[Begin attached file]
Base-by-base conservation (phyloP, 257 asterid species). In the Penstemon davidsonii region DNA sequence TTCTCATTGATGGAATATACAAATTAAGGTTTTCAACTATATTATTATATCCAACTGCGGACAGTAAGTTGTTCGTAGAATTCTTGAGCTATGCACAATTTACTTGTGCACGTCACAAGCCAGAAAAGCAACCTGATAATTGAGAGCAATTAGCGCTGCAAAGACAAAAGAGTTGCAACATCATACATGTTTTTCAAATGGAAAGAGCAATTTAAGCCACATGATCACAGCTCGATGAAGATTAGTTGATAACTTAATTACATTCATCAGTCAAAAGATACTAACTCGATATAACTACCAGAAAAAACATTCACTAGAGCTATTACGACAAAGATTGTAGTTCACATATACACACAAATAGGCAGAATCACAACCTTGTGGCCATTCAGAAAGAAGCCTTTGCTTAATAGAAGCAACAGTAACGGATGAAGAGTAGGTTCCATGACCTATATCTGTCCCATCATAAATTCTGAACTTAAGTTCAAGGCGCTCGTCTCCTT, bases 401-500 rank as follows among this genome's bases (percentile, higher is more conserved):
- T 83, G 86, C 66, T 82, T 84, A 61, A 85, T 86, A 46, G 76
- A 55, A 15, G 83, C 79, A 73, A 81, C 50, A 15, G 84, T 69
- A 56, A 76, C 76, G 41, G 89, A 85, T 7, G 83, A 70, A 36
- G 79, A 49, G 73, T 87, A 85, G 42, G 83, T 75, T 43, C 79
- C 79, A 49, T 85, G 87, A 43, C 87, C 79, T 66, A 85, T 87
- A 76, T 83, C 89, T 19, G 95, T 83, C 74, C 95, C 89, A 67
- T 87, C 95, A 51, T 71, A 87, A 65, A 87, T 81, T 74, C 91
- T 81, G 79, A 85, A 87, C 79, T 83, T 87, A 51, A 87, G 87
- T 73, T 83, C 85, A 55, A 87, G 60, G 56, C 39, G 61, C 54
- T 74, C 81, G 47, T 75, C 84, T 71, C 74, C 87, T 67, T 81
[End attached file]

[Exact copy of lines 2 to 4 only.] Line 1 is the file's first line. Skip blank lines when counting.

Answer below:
- T 83, G 86, C 66, T 82, T 84, A 61, A 85, T 86, A 46, G 76
- A 55, A 15, G 83, C 79, A 73, A 81, C 50, A 15, G 84, T 69
- A 56, A 76, C 76, G 41, G 89, A 85, T 7, G 83, A 70, A 36